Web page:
Contemporary service course students: Who are they?

Margaret Wegener


It’s unusual for a physics course to have large enrolment increases in recent years. However, in The Physical Basis of Biological Systems - a service course for students with interests in the biomedical and life sciences - total annual enrolment has more than doubled over the period 2000 – 2005. At the same time there has been a surge of academic interest in biology and biological physics (note the recent cover story of Physics Today by Goldstein, Nelson and Powers (2005)). This could have contributed to increasing student numbers, and could mean a different type of student is enrolling in physics. Changing academic advice to students, and changing requirements to enter some in-demand degrees, may also be affecting enrolments. In this environment, with the increasing diversity of students at university a common theme, the aim to provide appropriate learning experiences prompts the question: ‘Who are these students?’ This is important because as Sharma, Mills, Mendez and Pollard ((ed) 2005) note,

In order to teach more effectively, we need to have a clear understanding of who our students are, what motivates them to study physics, … their backgrounds and … their plans.

This study investigates the composition of the audience for this course and how the students are coping, in order to inform future course development.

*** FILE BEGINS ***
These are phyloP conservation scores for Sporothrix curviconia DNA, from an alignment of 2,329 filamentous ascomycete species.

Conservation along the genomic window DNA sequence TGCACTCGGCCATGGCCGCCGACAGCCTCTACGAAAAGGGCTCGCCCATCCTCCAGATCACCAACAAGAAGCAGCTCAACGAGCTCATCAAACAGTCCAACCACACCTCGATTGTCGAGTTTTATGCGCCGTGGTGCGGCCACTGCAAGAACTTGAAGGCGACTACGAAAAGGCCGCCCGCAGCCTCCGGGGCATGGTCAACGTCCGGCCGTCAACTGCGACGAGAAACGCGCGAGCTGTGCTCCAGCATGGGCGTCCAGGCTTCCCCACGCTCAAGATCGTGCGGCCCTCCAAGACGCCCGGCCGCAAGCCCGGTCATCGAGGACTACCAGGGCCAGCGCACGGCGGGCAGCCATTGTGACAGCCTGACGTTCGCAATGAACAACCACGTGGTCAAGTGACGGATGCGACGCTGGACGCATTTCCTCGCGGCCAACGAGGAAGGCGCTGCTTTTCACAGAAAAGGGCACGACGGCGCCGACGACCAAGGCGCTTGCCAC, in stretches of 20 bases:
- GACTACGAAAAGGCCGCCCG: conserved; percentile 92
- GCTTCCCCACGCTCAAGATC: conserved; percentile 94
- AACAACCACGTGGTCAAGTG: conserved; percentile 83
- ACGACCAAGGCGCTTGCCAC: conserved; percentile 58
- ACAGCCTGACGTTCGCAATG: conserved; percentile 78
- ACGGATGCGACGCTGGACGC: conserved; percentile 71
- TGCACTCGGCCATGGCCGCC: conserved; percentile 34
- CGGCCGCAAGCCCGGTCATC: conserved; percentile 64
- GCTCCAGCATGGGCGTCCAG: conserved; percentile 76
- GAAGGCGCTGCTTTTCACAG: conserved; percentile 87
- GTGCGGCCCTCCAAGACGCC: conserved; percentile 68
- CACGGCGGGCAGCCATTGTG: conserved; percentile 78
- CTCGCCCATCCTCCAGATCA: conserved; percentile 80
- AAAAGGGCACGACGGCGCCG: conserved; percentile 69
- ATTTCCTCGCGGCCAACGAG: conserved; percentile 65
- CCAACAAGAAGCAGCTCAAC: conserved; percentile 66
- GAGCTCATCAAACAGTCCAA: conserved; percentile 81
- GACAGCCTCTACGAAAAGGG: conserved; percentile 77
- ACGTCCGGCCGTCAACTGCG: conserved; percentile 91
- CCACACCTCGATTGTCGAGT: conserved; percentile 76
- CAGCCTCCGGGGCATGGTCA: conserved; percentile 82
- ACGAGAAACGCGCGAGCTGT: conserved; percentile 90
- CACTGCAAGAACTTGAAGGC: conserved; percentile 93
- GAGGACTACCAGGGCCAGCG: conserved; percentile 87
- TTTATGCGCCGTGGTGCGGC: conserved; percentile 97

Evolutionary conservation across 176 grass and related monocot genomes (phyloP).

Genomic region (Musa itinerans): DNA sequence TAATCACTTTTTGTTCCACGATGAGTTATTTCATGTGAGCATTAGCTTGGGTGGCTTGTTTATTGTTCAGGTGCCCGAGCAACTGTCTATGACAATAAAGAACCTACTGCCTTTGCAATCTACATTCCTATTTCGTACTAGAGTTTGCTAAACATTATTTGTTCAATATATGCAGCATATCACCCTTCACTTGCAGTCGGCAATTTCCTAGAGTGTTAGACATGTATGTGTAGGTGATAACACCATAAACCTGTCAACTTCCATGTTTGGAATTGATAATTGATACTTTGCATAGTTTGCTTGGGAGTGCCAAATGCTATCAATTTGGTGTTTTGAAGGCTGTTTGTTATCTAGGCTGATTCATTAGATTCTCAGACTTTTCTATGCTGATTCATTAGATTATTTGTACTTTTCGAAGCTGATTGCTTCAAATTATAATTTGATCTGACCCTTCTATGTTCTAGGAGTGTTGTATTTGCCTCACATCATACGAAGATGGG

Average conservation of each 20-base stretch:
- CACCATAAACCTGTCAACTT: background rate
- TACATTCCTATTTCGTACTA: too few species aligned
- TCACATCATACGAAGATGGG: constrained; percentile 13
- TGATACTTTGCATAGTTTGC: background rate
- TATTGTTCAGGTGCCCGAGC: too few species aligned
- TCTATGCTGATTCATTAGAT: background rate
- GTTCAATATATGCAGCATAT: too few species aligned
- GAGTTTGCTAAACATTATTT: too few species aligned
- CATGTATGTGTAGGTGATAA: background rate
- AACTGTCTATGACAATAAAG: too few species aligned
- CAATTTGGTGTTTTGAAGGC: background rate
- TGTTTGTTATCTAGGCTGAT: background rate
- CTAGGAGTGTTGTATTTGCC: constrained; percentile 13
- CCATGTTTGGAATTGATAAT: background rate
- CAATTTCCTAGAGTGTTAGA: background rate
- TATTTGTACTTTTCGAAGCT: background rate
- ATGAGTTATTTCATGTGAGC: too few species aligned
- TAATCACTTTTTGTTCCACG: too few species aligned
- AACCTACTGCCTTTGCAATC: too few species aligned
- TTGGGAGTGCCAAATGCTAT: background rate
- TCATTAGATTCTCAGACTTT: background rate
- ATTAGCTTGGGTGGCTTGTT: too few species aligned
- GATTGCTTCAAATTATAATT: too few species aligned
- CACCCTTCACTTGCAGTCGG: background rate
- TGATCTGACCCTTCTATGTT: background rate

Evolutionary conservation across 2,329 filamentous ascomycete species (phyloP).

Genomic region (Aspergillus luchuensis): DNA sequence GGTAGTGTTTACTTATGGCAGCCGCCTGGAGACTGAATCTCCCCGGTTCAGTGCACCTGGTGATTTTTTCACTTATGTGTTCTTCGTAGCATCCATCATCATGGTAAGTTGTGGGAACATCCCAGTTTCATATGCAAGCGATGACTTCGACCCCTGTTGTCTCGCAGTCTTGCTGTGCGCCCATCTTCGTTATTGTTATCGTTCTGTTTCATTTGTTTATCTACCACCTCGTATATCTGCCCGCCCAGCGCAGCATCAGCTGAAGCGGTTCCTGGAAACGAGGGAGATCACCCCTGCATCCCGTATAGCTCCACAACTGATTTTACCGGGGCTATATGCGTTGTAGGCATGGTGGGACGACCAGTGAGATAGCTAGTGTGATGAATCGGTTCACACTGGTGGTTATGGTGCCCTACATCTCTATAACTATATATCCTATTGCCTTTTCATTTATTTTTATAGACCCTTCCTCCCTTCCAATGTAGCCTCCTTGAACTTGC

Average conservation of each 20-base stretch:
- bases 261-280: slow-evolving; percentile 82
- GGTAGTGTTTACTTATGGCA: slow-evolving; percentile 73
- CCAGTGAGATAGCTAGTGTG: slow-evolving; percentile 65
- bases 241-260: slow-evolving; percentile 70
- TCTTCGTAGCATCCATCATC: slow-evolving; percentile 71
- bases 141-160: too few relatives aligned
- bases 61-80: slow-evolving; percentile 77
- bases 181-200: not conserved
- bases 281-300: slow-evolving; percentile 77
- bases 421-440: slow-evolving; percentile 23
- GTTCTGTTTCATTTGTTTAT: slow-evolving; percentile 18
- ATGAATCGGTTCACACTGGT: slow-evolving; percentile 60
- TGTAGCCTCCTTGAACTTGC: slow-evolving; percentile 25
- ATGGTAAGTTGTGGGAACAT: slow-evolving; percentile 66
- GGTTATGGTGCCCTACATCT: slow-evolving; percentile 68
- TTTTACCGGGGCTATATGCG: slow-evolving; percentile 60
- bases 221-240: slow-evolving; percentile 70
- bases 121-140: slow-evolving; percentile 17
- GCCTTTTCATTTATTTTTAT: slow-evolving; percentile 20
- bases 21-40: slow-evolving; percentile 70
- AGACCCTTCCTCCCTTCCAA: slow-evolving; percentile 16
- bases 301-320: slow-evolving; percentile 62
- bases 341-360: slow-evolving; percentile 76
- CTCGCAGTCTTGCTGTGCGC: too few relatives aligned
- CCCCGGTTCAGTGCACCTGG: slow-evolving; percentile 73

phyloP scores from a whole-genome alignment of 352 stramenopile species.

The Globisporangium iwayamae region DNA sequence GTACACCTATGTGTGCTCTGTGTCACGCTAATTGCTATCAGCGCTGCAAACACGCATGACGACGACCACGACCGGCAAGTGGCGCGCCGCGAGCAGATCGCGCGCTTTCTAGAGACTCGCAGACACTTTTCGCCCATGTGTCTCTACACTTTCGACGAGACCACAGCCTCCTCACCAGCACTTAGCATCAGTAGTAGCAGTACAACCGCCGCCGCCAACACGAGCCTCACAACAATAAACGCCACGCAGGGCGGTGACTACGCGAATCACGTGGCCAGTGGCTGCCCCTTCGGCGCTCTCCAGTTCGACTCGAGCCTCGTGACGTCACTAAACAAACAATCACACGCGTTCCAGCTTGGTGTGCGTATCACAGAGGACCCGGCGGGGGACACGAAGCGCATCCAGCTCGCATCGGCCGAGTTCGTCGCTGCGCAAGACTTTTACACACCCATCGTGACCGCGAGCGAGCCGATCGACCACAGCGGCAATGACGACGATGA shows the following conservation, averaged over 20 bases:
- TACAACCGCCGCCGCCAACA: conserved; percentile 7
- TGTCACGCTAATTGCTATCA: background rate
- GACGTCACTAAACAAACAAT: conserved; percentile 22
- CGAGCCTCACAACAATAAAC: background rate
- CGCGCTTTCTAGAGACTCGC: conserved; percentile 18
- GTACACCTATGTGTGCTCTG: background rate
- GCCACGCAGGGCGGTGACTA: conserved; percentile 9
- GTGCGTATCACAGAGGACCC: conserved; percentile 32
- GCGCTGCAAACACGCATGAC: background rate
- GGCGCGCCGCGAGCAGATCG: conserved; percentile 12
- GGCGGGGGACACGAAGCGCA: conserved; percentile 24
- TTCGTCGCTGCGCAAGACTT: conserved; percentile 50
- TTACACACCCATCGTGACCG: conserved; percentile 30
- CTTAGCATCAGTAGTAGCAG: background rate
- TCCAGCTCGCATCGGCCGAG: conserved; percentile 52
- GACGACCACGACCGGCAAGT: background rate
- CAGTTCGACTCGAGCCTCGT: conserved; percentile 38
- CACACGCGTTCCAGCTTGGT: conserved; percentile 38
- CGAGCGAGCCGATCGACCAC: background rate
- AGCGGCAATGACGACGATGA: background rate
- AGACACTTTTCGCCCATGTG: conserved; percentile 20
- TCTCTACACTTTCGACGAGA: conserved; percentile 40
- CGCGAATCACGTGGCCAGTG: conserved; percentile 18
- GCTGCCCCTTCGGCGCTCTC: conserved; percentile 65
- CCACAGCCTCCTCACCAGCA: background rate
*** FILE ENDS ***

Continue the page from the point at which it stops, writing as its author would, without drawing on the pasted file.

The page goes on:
The course is offered at first-year level. It consists of lectures (delivered to hundreds of students), small-group tutorials and laboratory activities, with support from a course website. It is offered twice per year, with some variation in course material according to the different student audiences expected historically. Major client groups have been students aiming to enter Medicine and Dentistry (in Semester I), and those enrolled in Human Movement Studies (Semester II).

Findings reported below draw on several sources of information - enrolment data, student surveys, and assessment results over recent years. Student types have been investigated according to their ambitions for university coursework and future careers, background - outside exposure to physics, cultural influences, including gender, and their hopes and expectations for the course.

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